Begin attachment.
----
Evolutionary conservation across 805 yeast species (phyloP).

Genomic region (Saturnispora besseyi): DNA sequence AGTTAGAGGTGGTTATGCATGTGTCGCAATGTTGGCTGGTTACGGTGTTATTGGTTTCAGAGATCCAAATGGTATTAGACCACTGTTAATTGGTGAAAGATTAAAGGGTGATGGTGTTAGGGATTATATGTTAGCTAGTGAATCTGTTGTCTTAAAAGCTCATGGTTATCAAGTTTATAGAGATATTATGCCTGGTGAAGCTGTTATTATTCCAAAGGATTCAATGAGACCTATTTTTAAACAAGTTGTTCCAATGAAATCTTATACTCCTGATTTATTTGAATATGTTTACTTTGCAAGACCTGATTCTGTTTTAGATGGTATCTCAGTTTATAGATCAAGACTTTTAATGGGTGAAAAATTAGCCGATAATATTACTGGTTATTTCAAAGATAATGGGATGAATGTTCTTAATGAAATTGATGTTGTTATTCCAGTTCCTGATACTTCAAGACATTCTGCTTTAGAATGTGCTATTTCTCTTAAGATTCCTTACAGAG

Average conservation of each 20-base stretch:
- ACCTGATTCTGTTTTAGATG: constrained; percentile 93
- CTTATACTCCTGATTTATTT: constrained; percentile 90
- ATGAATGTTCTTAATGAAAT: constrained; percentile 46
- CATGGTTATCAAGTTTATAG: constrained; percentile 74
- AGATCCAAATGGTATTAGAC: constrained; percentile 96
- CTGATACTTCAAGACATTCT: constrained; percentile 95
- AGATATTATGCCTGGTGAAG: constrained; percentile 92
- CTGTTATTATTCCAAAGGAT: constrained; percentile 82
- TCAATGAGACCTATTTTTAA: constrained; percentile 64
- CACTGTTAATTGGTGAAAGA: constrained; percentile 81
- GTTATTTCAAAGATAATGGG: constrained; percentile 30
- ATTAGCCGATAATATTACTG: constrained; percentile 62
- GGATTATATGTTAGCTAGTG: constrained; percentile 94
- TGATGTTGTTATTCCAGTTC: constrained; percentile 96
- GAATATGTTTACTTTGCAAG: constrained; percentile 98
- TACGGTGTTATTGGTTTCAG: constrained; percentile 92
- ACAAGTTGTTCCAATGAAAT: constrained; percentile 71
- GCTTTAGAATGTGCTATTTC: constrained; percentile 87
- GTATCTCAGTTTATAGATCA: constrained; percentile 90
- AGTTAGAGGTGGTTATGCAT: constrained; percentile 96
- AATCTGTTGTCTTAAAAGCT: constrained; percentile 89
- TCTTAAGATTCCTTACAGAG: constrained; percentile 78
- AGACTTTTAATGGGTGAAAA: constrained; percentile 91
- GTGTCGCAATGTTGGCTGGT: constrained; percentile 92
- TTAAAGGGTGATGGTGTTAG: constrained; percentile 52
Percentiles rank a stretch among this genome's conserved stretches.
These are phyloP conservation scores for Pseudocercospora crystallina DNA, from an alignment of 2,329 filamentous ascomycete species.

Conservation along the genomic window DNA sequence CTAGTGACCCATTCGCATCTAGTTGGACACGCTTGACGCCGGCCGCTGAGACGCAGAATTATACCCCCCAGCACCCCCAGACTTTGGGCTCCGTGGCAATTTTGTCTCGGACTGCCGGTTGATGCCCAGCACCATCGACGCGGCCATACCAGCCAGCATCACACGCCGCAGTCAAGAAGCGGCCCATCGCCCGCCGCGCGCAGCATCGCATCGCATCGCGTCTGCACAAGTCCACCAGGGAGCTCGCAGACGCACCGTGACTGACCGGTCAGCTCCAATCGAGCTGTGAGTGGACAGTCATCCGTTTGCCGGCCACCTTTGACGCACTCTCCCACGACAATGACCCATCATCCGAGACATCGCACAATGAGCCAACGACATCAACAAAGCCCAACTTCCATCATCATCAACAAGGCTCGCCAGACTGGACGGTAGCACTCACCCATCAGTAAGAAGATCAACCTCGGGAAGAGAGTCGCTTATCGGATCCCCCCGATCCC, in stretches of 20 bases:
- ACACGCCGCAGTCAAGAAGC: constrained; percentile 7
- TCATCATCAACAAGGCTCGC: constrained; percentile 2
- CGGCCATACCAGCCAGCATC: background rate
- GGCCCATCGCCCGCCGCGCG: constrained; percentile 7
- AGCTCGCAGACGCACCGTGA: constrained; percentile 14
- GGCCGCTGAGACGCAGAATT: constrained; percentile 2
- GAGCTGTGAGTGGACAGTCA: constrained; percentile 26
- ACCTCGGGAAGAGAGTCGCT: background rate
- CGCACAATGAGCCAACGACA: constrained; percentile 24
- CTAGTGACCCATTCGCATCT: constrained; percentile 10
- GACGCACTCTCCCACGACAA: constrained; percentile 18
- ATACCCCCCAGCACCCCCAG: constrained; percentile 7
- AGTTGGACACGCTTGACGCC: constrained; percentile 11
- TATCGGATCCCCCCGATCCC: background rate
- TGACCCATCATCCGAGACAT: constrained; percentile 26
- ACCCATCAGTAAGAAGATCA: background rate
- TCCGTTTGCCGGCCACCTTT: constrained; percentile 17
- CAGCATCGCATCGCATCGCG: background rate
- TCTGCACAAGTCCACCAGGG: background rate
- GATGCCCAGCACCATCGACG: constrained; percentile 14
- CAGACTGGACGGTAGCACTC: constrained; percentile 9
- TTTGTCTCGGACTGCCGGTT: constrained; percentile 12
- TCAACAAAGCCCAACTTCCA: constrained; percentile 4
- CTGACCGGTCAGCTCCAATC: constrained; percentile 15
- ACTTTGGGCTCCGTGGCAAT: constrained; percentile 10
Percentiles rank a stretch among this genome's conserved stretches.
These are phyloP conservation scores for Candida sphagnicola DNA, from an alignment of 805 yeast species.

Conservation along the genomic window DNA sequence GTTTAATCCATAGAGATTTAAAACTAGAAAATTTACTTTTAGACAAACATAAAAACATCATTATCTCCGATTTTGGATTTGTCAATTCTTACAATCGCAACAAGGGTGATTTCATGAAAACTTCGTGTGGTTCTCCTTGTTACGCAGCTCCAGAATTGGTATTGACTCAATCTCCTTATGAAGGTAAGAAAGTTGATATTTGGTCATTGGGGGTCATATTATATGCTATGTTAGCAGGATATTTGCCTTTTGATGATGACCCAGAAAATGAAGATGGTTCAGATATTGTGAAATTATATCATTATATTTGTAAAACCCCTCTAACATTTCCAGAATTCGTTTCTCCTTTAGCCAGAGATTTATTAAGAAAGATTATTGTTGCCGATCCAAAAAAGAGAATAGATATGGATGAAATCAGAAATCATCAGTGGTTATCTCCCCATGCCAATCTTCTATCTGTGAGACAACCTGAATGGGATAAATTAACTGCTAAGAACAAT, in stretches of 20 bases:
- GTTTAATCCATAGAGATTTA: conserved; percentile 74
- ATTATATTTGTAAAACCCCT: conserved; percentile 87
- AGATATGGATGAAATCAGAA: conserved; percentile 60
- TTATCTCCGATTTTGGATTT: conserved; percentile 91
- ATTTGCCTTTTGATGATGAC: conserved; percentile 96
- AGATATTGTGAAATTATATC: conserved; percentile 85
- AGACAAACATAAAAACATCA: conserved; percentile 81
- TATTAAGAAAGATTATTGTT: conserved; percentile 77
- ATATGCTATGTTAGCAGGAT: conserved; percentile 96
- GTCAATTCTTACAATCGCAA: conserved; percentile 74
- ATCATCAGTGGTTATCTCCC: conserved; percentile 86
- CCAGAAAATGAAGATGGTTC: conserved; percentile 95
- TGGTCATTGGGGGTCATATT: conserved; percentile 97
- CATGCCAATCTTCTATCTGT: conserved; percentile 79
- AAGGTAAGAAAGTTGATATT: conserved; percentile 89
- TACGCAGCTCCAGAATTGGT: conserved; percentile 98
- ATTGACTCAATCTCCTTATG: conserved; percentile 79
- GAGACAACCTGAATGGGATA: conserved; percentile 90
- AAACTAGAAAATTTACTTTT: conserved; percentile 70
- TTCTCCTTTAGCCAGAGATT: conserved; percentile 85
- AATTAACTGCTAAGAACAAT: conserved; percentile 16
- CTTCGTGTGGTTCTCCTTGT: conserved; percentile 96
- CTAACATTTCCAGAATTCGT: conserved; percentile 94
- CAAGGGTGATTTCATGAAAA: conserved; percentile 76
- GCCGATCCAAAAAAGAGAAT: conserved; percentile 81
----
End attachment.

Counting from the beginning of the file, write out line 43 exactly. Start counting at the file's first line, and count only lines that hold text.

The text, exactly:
- ATACCCCCCAGCACCCCCAG: constrained; percentile 7